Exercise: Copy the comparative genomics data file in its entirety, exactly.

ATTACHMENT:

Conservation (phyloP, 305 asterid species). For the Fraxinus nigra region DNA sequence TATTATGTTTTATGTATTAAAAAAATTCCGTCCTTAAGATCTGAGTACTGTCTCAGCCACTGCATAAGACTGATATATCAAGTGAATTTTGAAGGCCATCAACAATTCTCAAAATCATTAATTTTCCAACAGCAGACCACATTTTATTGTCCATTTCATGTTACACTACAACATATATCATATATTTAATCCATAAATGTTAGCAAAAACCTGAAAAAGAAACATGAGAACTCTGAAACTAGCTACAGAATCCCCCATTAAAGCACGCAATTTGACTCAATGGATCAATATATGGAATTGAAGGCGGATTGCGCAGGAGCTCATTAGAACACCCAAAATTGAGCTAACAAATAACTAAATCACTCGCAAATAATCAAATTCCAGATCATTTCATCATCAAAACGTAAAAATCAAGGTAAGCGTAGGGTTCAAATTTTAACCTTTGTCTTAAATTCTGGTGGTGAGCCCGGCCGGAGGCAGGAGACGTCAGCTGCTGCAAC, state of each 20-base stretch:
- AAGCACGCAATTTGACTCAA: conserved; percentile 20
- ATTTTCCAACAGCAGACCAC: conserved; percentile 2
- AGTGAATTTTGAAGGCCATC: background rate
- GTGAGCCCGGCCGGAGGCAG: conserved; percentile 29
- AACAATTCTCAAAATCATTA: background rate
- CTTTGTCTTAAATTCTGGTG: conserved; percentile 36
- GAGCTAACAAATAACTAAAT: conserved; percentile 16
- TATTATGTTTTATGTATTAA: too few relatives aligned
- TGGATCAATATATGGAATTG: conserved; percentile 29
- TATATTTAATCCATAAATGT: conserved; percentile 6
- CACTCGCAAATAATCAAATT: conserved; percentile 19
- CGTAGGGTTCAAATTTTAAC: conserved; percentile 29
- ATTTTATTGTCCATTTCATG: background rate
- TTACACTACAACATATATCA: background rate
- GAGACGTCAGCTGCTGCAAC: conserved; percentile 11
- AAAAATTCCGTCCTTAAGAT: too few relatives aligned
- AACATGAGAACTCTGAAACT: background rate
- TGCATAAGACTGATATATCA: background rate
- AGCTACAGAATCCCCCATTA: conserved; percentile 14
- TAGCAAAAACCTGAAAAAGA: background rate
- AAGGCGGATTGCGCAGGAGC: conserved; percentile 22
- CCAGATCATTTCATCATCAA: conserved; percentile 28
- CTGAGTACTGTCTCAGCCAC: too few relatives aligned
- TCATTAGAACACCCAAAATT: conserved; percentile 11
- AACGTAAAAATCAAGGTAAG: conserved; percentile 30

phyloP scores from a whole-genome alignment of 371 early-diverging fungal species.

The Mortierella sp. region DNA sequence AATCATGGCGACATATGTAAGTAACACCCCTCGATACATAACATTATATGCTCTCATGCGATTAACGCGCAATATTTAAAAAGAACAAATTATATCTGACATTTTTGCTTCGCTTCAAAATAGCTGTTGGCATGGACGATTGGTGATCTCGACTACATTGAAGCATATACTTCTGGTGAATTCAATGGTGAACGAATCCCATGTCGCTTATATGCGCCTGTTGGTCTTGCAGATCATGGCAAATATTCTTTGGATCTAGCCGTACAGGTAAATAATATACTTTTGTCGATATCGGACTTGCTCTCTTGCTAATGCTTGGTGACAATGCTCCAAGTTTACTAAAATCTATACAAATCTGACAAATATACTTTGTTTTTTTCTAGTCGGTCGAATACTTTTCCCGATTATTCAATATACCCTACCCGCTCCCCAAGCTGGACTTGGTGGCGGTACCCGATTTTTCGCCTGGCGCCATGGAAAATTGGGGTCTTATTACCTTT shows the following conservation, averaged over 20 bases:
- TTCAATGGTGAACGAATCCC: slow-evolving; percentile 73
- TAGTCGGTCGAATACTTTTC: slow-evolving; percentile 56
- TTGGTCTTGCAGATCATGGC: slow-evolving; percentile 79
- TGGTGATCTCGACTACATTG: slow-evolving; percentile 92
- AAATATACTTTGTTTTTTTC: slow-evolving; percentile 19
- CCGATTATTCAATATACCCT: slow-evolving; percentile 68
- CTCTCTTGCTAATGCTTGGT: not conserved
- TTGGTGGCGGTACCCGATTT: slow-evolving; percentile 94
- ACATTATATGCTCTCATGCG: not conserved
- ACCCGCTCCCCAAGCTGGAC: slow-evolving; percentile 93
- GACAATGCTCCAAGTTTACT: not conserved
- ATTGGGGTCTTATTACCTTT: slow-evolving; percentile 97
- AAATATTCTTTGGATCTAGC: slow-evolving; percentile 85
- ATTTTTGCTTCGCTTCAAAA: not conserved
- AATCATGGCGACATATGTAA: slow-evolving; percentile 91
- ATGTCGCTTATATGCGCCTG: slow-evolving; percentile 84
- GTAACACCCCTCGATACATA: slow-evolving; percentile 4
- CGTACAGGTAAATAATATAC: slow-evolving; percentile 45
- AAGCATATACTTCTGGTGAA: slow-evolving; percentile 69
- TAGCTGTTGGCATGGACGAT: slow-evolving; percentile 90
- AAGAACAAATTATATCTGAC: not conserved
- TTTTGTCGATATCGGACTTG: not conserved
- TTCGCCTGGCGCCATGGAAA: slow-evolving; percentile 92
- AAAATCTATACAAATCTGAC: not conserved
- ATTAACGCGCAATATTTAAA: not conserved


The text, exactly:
Conservation (phyloP, 305 asterid species). For the Fraxinus nigra region DNA sequence TATTATGTTTTATGTATTAAAAAAATTCCGTCCTTAAGATCTGAGTACTGTCTCAGCCACTGCATAAGACTGATATATCAAGTGAATTTTGAAGGCCATCAACAATTCTCAAAATCATTAATTTTCCAACAGCAGACCACATTTTATTGTCCATTTCATGTTACACTACAACATATATCATATATTTAATCCATAAATGTTAGCAAAAACCTGAAAAAGAAACATGAGAACTCTGAAACTAGCTACAGAATCCCCCATTAAAGCACGCAATTTGACTCAATGGATCAATATATGGAATTGAAGGCGGATTGCGCAGGAGCTCATTAGAACACCCAAAATTGAGCTAACAAATAACTAAATCACTCGCAAATAATCAAATTCCAGATCATTTCATCATCAAAACGTAAAAATCAAGGTAAGCGTAGGGTTCAAATTTTAACCTTTGTCTTAAATTCTGGTGGTGAGCCCGGCCGGAGGCAGGAGACGTCAGCTGCTGCAAC, state of each 20-base stretch:
- AAGCACGCAATTTGACTCAA: conserved; percentile 20
- ATTTTCCAACAGCAGACCAC: conserved; percentile 2
- AGTGAATTTTGAAGGCCATC: background rate
- GTGAGCCCGGCCGGAGGCAG: conserved; percentile 29
- AACAATTCTCAAAATCATTA: background rate
- CTTTGTCTTAAATTCTGGTG: conserved; percentile 36
- GAGCTAACAAATAACTAAAT: conserved; percentile 16
- TATTATGTTTTATGTATTAA: too few relatives aligned
- TGGATCAATATATGGAATTG: conserved; percentile 29
- TATATTTAATCCATAAATGT: conserved; percentile 6
- CACTCGCAAATAATCAAATT: conserved; percentile 19
- CGTAGGGTTCAAATTTTAAC: conserved; percentile 29
- ATTTTATTGTCCATTTCATG: background rate
- TTACACTACAACATATATCA: background rate
- GAGACGTCAGCTGCTGCAAC: conserved; percentile 11
- AAAAATTCCGTCCTTAAGAT: too few relatives aligned
- AACATGAGAACTCTGAAACT: background rate
- TGCATAAGACTGATATATCA: background rate
- AGCTACAGAATCCCCCATTA: conserved; percentile 14
- TAGCAAAAACCTGAAAAAGA: background rate
- AAGGCGGATTGCGCAGGAGC: conserved; percentile 22
- CCAGATCATTTCATCATCAA: conserved; percentile 28
- CTGAGTACTGTCTCAGCCAC: too few relatives aligned
- TCATTAGAACACCCAAAATT: conserved; percentile 11
- AACGTAAAAATCAAGGTAAG: conserved; percentile 30

phyloP scores from a whole-genome alignment of 371 early-diverging fungal species.

The Mortierella sp. region DNA sequence AATCATGGCGACATATGTAAGTAACACCCCTCGATACATAACATTATATGCTCTCATGCGATTAACGCGCAATATTTAAAAAGAACAAATTATATCTGACATTTTTGCTTCGCTTCAAAATAGCTGTTGGCATGGACGATTGGTGATCTCGACTACATTGAAGCATATACTTCTGGTGAATTCAATGGTGAACGAATCCCATGTCGCTTATATGCGCCTGTTGGTCTTGCAGATCATGGCAAATATTCTTTGGATCTAGCCGTACAGGTAAATAATATACTTTTGTCGATATCGGACTTGCTCTCTTGCTAATGCTTGGTGACAATGCTCCAAGTTTACTAAAATCTATACAAATCTGACAAATATACTTTGTTTTTTTCTAGTCGGTCGAATACTTTTCCCGATTATTCAATATACCCTACCCGCTCCCCAAGCTGGACTTGGTGGCGGTACCCGATTTTTCGCCTGGCGCCATGGAAAATTGGGGTCTTATTACCTTT shows the following conservation, averaged over 20 bases:
- TTCAATGGTGAACGAATCCC: slow-evolving; percentile 73
- TAGTCGGTCGAATACTTTTC: slow-evolving; percentile 56
- TTGGTCTTGCAGATCATGGC: slow-evolving; percentile 79
- TGGTGATCTCGACTACATTG: slow-evolving; percentile 92
- AAATATACTTTGTTTTTTTC: slow-evolving; percentile 19
- CCGATTATTCAATATACCCT: slow-evolving; percentile 68
- CTCTCTTGCTAATGCTTGGT: not conserved
- TTGGTGGCGGTACCCGATTT: slow-evolving; percentile 94
- ACATTATATGCTCTCATGCG: not conserved
- ACCCGCTCCCCAAGCTGGAC: slow-evolving; percentile 93
- GACAATGCTCCAAGTTTACT: not conserved
- ATTGGGGTCTTATTACCTTT: slow-evolving; percentile 97
- AAATATTCTTTGGATCTAGC: slow-evolving; percentile 85
- ATTTTTGCTTCGCTTCAAAA: not conserved
- AATCATGGCGACATATGTAA: slow-evolving; percentile 91
- ATGTCGCTTATATGCGCCTG: slow-evolving; percentile 84
- GTAACACCCCTCGATACATA: slow-evolving; percentile 4
- CGTACAGGTAAATAATATAC: slow-evolving; percentile 45
- AAGCATATACTTCTGGTGAA: slow-evolving; percentile 69
- TAGCTGTTGGCATGGACGAT: slow-evolving; percentile 90
- AAGAACAAATTATATCTGAC: not conserved
- TTTTGTCGATATCGGACTTG: not conserved
- TTCGCCTGGCGCCATGGAAA: slow-evolving; percentile 92
- AAAATCTATACAAATCTGAC: not conserved
- ATTAACGCGCAATATTTAAA: not conserved